Ellie May Adams (Ginger Rogers) has had a rough life. Her father (Miles Mander) is a Greek scholar but is unemployable because of his dependence on alcohol. Her mother (Marjorie Rambeau) and grandmother (Queenie Vassar) work in “the world’s oldest profession,” supporting the family by going out with rich men. Ellie May is determined not to follow in the footsteps of her mother and grandmother.
One day, Ellie accepts a ride to the beach from Gramp (Henry Travers), who runs the beachside restaurant and gas station. Gramp offers Ellie lunch from the restaurant, where she meets wisecracking waiter Ed Wallace (Joel McCrea), who she begins to fall for even though he makes jokes at her expense.
Desperate to get away from her family and their problems, Ellie tells Ed that her family threw her out and gets him to marry her. Their marriage is happy and she works at the restaurant with him, becoming well-liked by the regulars.
Things take a turn for the sour when Ellie finally agrees to let Ed meet her family, and the truth is revealed of the lies that she told him in order to convince him to marry her. Will Ellie May ever be able to win him back, or will he leave her for good?
Gregory La Cava directs 1940’s Primrose Path, an RKO drama based on the play of the same name by Robert L. Buckner and Walter Hart. The censors tried pretty hard to hide the prostitution plot of this film and make it more of an implied idea, but it’s still very obvious to the viewer.
Having viewed quite a few of her films, both musical and non, I have a hard time understanding how Ginger Rogers was so damned good at everything. She plays this dramatic role in a way that’s quite understated, but also does a great job of carrying off all of the dimensions of the character. The viewer gets a true sense of Ellie’s disillusionment, sadness, kindness and determination all at once, even though Ginger’s performance doesn’t come close to being over-exaggerated.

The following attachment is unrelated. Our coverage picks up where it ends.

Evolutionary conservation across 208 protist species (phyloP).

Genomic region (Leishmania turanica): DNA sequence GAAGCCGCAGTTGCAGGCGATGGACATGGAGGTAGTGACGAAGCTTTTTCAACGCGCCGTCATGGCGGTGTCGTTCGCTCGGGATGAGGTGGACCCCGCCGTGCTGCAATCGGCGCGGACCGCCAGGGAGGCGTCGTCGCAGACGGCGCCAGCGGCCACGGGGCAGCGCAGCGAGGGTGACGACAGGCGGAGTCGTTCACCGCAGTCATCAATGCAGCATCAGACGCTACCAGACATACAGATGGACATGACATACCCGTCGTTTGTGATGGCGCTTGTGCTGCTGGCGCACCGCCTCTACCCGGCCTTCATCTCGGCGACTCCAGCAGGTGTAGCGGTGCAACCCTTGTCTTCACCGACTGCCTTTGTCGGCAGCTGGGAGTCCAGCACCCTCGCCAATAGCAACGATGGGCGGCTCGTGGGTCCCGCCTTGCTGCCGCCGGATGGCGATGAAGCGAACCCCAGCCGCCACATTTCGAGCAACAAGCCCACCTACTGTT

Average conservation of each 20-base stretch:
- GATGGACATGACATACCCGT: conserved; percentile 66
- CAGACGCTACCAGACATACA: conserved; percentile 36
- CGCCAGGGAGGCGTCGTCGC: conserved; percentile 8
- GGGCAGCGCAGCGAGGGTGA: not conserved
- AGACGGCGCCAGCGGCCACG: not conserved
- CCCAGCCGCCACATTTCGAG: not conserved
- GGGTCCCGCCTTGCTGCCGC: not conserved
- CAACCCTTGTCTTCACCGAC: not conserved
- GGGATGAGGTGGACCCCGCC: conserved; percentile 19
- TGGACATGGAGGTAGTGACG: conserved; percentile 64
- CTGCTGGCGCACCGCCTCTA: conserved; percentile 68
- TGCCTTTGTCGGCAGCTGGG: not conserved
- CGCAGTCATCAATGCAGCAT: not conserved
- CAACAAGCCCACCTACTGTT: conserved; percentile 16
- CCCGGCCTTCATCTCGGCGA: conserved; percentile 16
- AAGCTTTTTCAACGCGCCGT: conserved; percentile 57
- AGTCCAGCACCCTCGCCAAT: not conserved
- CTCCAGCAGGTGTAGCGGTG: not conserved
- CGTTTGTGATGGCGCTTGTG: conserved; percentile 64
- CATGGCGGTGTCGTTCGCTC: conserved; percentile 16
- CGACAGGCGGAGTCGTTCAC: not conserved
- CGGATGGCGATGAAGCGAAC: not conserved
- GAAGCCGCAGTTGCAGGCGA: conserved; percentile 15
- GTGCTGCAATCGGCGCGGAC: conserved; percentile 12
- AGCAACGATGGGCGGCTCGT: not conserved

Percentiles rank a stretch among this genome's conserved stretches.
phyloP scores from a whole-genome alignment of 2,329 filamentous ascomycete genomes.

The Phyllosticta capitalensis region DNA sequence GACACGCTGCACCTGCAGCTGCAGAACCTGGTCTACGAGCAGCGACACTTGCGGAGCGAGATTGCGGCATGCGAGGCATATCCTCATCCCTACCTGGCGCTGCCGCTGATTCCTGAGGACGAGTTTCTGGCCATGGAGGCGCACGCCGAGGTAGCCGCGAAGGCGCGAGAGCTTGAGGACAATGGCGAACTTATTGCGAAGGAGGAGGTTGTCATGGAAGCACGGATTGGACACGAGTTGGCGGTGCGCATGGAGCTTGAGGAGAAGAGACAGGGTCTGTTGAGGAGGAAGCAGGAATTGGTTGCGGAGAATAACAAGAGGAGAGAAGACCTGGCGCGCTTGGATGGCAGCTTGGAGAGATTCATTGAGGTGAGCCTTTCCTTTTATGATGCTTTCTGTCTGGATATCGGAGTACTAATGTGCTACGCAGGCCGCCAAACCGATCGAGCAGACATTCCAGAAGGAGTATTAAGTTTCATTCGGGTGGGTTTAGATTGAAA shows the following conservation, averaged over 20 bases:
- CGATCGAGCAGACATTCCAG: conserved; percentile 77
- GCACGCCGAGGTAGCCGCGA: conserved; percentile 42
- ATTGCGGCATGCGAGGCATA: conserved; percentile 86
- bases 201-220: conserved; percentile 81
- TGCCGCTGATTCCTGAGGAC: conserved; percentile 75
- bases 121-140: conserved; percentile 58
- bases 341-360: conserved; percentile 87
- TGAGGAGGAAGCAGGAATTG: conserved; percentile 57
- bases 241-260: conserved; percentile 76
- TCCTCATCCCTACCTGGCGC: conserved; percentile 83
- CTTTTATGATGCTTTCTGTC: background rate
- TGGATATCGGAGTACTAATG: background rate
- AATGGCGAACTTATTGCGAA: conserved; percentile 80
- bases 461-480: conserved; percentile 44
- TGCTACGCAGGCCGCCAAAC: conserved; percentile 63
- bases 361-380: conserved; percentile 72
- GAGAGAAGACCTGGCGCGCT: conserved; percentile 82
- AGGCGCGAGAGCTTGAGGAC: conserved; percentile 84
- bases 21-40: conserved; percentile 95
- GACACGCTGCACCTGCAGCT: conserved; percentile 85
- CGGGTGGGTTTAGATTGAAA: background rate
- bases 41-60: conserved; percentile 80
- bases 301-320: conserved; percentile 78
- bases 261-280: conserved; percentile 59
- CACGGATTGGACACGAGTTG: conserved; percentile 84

Joel McCrea is also wonderful here. His character is a bit off-putting at first because of his rude cracks at Ellie, but eventually he wins the audience over, thanks in large part to McCrea’s talent and appeal as an actor. The character may have been a bit too forward with Ellie at first, and he certainly has his personality flaws, but it shows subtly through McCrea’s performance that Ed truly cares for Ellie and has her best interests in mind. As a result of meeting in the way that they did, the characters have an odd chemistry that is a mix of sweet and tension-filled.
As for the story itself, the plot takes quite a few unexpected turns and gets more dramatic as it progresses. After the events at Ed’s meeting with Ellie’s family, things take a turn for the very, very frustrating. The story becomes even more engrossing than before, and high on emotional impact.
A lot of my personal frustration came from the character of Ellie’s grandma, who infuriated me more than just about every other character I’ve encountered in my avid movie-watching. Queenie Vassar deserves an award for carrying off the role of that insufferable beast so successfully. The viewer becomes completely immersed in the story, and very emotionally invested in what happens to Ellie, due to the grandmother’s un-likability and less-than-kind sabotaging actions. Marjorie Rambeau was nominated for the Best Supporting Actress honor at the Academy Awards for her role as Ellie’s mother, and while she was great as well, I think that nomination really should have gone to Queenie.
The ending of the film comes a bit suddenly, but is very satisfying. The film overall is amazing – an instant favorite. This underrated classic offers a melodramatic but highly impactful look at one nearly doomed marriage, bolstered by seriously top-notch performances, both lead and support. The score: 5/5!